It’s been just over three years since my little Yorkie, Sweetie, was killed at doggie daycare, all because no one expected a “nice dog” to attack her. That tragedy should never have happened, but it did, and it taught me a very valuable lesson. When it comes to little dogs, you can never let your guard down.
I’ve had it happen more than once — the “nice dog” that comes charging at my little dog from out of nowhere. Not long after adopting another Yorkie, a male with a sweet disposition, I found myself fending off an attack by a bulldog. “Gee,” said the surprised woman standing there as I pushed her dog off mine, “she usually only goes after female dogs.” A dog with a known habit for attacking other dogs was off-leash? It’s an accident waiting to happen. (And making a statement like that after your dog attacks mine is likely to get you hauled into court for irresponsible behavior, especially because you’ve acknowledged your dog’s aggression on previous occasions. )
Today, as I was walking my little dog in a nice neighborhood, enjoying the fine spring day, I never saw the attack coming until it was too late. My little guy was leashed, wearing his harness. Suddenly, I heard shouting. Someone seemed upset, so I turned to track the noise. Much to my horror, I found a white poodle charging us. Desperately trying to grab my dog as this “nice dog” lunged for him, I fully expected the owner to step in and deal with his dog’s aggressive behavior. Instead, I found myself on my own, using that life-saving harness to pull my dog from harm’s way. Without that owner’s help, I had no choice but to protect my dog the second that dog tried to bite him. And that’s what big dog owners need to know about little dog owners like me. I am not afraid of your dog. I’m afraid of what your dog will do to mine. And that means that I am going to do whatever I have to in order to keep my dog safe when your dog attacks.
Vets and dog trainers will tell you that you can’t ever really trust dogs to get along on their own. Even that “nice dog” will become a domineering aggressor if he (or she) perceives the situation to involve prey. And for too many big dogs, that’s exactly what little dogs appear to be.
In this case, the dog ignored not only his owner’s commands, but mine as well. “No, damn it!” The only way for me to get the dog to retreat was to use force. That, in and of itself, creates a huge liability for the owner. While many people presume there are no real consequences when dogs tangle, even big ones going after little ones, there is a much more serious issue to consider. If I am injured because I am trying to protect my dog from an attack by your dog, you can be fined. In this state, it’s a minimum of $1,000. But more importantly, if I am injured while protecting my dog, you’re going to be paying the medical bills. I can also sue you for putting me in that position, not only for pain and suffering I experience because you failed to control your dog, but also for the emotional trauma of the attack.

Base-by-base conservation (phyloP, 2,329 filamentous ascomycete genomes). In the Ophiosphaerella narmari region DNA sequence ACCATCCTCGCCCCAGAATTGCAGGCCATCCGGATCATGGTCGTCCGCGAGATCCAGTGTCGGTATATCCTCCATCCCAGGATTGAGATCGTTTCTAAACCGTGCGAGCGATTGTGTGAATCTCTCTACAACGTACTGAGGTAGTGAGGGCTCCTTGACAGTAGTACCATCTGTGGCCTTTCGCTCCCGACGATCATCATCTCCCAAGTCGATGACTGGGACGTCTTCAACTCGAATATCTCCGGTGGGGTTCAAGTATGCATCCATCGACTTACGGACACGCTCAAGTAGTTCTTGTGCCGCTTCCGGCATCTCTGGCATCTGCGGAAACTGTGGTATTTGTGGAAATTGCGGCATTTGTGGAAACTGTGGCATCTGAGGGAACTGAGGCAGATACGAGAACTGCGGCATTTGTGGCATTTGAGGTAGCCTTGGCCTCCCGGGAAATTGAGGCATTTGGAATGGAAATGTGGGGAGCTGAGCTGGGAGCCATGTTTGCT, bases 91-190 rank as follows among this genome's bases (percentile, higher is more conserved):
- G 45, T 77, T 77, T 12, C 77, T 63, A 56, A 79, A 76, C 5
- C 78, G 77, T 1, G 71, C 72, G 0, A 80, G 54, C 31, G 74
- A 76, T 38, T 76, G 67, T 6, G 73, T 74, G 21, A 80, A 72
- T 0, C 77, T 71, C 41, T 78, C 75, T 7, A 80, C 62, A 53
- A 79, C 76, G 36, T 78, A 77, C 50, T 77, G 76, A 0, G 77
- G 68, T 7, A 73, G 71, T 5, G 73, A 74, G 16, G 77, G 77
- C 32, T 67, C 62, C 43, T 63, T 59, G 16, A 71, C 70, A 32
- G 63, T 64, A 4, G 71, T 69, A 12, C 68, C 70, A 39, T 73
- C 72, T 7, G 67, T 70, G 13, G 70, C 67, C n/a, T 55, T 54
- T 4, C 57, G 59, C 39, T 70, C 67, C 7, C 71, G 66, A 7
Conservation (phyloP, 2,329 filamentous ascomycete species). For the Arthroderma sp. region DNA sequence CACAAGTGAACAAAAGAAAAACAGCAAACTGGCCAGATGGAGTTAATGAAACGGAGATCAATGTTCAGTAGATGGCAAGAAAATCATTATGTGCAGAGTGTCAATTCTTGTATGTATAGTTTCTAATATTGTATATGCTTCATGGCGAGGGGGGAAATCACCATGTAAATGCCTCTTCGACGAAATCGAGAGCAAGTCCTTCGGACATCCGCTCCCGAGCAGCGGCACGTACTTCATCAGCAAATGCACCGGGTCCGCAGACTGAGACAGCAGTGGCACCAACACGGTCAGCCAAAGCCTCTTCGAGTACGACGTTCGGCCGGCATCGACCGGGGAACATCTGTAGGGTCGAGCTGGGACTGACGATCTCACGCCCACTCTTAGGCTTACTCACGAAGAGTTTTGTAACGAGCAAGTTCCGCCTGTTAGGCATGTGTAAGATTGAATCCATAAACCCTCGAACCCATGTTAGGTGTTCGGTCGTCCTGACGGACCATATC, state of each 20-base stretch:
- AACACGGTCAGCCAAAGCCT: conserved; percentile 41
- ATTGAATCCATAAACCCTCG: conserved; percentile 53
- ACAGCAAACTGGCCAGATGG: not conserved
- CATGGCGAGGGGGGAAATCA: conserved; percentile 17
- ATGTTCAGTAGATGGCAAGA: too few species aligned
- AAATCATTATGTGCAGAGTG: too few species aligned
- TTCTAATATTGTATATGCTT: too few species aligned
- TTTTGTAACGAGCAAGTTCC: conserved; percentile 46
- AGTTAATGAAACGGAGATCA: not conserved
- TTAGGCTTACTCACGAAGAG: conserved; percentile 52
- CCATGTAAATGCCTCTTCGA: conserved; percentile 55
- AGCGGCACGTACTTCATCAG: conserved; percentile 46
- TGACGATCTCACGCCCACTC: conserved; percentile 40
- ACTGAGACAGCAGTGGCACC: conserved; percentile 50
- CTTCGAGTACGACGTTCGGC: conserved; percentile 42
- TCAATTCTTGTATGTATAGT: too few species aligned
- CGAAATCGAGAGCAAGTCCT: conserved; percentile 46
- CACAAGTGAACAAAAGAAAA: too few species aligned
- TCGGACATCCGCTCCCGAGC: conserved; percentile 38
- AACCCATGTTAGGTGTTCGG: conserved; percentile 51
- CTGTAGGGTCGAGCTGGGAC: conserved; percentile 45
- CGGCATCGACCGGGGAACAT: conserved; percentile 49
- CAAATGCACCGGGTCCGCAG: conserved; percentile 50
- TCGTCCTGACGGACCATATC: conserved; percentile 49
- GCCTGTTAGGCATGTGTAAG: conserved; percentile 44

But the real bottom line is this. If your big dog attacks my little dog, your dog may have to be put to death. Is it the result of your dog being unsociable? No. It’s the result of you not being a responsible dog owner, providing effective training, exercise, and control of your dog. Is that what you really want?
As a responsible dog owner, I am vigilant in not only protecting my own dog, but also in trying to protect yours. I know that the poodle that attacked my dog today was probably not a vicious dog. But I also know something else. When that dog owner finally corralled his dog and dragged him away, he never offered me an apology. In fact, he never said a word to me. He acted like it was no big deal that I actually had to resort to force to get his dog off mine. That’s antisocial behavior, not just from the dog, but more importantly from the owner. Responsible dog owners do the right thing because they respect all dogs, not just their own. They accept the job of not only keeping their own dogs safe, but all dogs.
Don’t assume that just because I have a little dog, I will be intimidated by your big brute. There’s no way I will stand by and allow your dog maul mine. When the dust finally settles, my dog will still be in one piece. Yours may not be. And I’m going to hold you accountable, not only for everything that happens to me and my dog, but also what happens to yours. There will be legal consequences. That’s your wake-up call to heel, my friend.
As the author of several mystery series, I often feature dogs as characters. I am a big believer in pet adoption. Here are two of my free pet-friendly cozy mysteries for your reading pleasure: